Saturday, December 10, 2011

Welcome to the Wallaby Diary

Knitting has begun on the replacement Wonderful Wallaby.

First of all, a yarn picture:

photo(22)

The yarn—Plymouth Encore in its Colorspun version—in the Hot Pink Specs colorway.  Encore is my go to yarn for Wallabies.  I think the acrylic content offers the parents the benefit of easy sweater care which is so important for young children.  The 25% wool content makes a lighter weight sweater than pure acrylic and makes it easier to weave in ends more invisibly and make more invisibe joins. Encore is also a “feel good” yarn to knit with.  I am not sure exactly why this yarn feels better going through my fingers than other yarns with the 75/25% fiber content mix, but it does.  I find the difference worth having to buy online and wait for an order and also having to spend a little more money per skein than from the other “identical” yarns.  FYI, this yarn was purchased online from WEBS. 

Some knitters suffer from second sock syndrome—for me, the disease is sleeve syndrome, first and second.  For some reason I hate knitting sleeves.  No matter how much I try to convince myself that a sleeve is just a sock without a heel and no matter that I know that actual clock time says sleeves go very fast, I just hate having a sweater almost done except for the sleeves.  (Remember that blue sweater I’ve been knitting for myself?  It’s just sitting right there by my chair waiting for sleeve completion!)  This time, I’m knitting sleeves first.  They will be all ready to attach when I reach that part of the body, and then I can just pop right on to the yoke and hood.  The first sleeve is just about 1/2 done:

photo(23)

Looks like a hat, doesn’t it?  Two notes:

  • The hat shape is due to the fact that I am using the recommended increase method for small children and putting all the increases at the beginning of the sleeve.  As the pattern writer points out, very young children tend to have arms that are fairly uniform in size all the way up, so this gives a more comfortable fit.  I think it also fits better over long-sleeved garments if this particular sweater is being worn as a jacket.  A fussy child does not enjoy trying to get arms into tightly fitting sleeves, particularly with two fabrics exhibiting the “velcro effect.”  The pattern also gives directions for tapered sleeves.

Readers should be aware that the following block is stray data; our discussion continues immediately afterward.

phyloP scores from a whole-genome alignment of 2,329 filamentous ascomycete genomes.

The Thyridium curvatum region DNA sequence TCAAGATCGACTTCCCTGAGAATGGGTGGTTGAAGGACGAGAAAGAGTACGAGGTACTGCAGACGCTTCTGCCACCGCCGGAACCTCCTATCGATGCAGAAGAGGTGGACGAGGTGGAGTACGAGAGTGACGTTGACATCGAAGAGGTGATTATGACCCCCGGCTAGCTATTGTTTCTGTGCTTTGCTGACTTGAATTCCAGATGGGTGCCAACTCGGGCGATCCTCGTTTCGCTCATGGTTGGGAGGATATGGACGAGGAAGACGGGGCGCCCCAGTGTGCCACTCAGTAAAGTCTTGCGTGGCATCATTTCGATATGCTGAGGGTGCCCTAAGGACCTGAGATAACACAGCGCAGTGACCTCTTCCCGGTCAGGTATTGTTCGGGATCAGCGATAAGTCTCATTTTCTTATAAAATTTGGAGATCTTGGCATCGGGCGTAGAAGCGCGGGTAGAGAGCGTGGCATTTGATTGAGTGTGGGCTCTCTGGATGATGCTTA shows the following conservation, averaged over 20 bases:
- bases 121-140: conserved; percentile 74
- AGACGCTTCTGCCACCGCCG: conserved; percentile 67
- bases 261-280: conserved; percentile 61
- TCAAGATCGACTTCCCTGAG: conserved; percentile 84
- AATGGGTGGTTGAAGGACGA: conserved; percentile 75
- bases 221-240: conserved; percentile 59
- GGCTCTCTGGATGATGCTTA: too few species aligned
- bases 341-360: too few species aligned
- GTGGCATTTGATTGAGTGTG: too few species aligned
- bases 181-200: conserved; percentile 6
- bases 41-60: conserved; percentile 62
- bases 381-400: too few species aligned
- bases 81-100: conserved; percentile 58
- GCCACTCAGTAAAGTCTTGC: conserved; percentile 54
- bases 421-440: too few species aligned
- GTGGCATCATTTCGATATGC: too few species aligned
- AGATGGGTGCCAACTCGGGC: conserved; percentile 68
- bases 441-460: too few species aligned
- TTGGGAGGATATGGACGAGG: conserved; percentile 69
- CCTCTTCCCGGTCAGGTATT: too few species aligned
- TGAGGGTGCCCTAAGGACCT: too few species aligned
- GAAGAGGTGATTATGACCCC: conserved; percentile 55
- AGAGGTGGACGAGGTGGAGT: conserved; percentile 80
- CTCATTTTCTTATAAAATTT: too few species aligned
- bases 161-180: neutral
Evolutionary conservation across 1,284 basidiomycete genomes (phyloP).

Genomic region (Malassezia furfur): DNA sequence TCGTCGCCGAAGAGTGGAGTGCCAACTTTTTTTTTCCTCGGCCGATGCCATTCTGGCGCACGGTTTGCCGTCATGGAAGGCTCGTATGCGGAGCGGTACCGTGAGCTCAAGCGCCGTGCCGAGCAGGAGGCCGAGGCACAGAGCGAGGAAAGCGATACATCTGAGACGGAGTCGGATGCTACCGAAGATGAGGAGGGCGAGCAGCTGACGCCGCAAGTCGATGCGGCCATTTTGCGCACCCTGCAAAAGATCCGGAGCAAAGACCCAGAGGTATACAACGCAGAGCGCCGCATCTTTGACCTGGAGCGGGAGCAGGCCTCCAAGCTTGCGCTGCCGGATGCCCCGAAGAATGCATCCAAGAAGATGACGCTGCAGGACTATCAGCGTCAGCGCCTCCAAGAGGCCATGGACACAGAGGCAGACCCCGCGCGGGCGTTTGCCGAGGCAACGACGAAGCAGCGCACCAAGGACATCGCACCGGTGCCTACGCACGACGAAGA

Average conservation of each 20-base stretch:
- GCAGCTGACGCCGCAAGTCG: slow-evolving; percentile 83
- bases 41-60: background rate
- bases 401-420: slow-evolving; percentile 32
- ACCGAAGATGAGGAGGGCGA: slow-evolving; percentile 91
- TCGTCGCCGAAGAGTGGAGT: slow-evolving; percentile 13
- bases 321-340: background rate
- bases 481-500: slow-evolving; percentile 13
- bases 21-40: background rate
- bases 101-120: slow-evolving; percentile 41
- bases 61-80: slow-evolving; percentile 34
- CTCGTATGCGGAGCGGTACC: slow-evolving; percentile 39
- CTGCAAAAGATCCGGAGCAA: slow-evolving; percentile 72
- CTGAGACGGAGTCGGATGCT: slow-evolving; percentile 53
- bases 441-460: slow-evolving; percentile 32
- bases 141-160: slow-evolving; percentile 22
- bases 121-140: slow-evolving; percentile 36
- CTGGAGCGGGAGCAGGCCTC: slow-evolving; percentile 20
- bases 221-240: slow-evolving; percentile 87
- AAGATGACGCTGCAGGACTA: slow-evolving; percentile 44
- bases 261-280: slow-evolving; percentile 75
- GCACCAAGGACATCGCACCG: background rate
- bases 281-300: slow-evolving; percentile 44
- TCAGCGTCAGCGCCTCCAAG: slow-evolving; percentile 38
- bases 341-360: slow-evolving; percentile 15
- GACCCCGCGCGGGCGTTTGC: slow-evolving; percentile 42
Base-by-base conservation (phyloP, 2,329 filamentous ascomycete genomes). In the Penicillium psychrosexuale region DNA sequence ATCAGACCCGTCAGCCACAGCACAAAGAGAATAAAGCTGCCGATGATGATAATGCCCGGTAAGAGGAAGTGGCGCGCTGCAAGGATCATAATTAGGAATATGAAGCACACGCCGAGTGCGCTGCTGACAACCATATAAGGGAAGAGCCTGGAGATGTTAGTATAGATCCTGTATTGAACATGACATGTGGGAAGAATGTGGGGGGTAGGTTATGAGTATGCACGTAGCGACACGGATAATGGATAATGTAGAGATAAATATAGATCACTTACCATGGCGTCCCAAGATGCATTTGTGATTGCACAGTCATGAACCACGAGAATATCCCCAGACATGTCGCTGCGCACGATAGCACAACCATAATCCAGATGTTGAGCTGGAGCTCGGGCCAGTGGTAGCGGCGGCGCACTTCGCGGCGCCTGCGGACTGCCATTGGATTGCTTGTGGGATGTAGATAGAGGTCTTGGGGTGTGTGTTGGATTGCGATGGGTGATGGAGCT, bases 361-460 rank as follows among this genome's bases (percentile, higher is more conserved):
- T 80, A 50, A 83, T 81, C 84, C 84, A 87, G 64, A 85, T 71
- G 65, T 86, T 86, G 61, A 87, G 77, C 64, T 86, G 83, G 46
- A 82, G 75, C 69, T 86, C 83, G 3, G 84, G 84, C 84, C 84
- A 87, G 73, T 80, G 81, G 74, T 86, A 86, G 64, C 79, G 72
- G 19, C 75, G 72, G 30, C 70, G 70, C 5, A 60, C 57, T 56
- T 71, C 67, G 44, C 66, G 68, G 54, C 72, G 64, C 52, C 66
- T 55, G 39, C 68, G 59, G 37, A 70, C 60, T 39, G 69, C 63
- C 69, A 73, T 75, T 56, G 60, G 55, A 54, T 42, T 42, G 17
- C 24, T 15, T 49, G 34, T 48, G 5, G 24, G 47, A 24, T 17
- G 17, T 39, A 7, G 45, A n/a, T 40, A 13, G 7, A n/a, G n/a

• It’s rather hard to see in the photograph, but I think this is some of the prettiest ribbing that I’ve ever knitted.  I almost always prefer 1 x 1 ribbing, and this is knitted using the combination knitting method that I learned in an online class from Annie Modesitt.  I hope the other sleeve and the bottom of the body turn out equally well.

If you are not familiar with this pattern, you should check it out on Ravelry.  It makes a very comfortable, easily-sized play sweater.  It can be very attractive, but it is also extremely practical and cozy.  The kangaroo pocket is a favorite with children and the technique is interesting.

Entertainment while knitting:  On Netflix, The McLeods; on MP3, The Serpent in the Crown, by Elizabeth Peters. 

4 comments:

Suzanne said...

I found your blog through Ravelry and am hoping you have a couple of minutes to answer a quick question about starting the pouch. When I’m picking up the stitches with the crochet needle, am I picking them up off the length of yarn that’s running behind the sweater (between the two stitches I’ve drawn the yarn through) or from the tail that’s running out of the right marked stitch? Does that question make sense? Thank you --this is just my third project, and I’m eternally grateful for the advice.

Panhandle Jane said...

You pick them up from the yarn behind. Go in through the front of the sweater stitch and hook that yarn running across and pull it through to the front. Be careful that you get any "extra" yarn you need from the ball end rather than accidentally pulling your tail through. I don't personally use the crochet hook because I use a circular needle for this as well as for the rest of the sweater. I have one of those Knit Picks sets. I start on the end nearest the tail and go across that way so that any extra yarn is available to me as I need it. I just stick the needle in the hole and pull it through. Then, if necessary, I can slide the stitches to the other end of the circular to knit across when I start the pocket itself. If this doesn't make sense, e-mail me back and we'll try again.

Suzanne said...

It makes perfect sense. The pouch came together beautifully. Thank you so much for helping out a beginner. I've loved reading your blog and seeing how the whole thing comes together.

Anonymous said...

I have a problem with the pouch as well. But at the left side after pulling the stitches through. It says to pull the last stitch through the same stitch that you initially put the yarn through but that is just making the yarn come out of that stitch.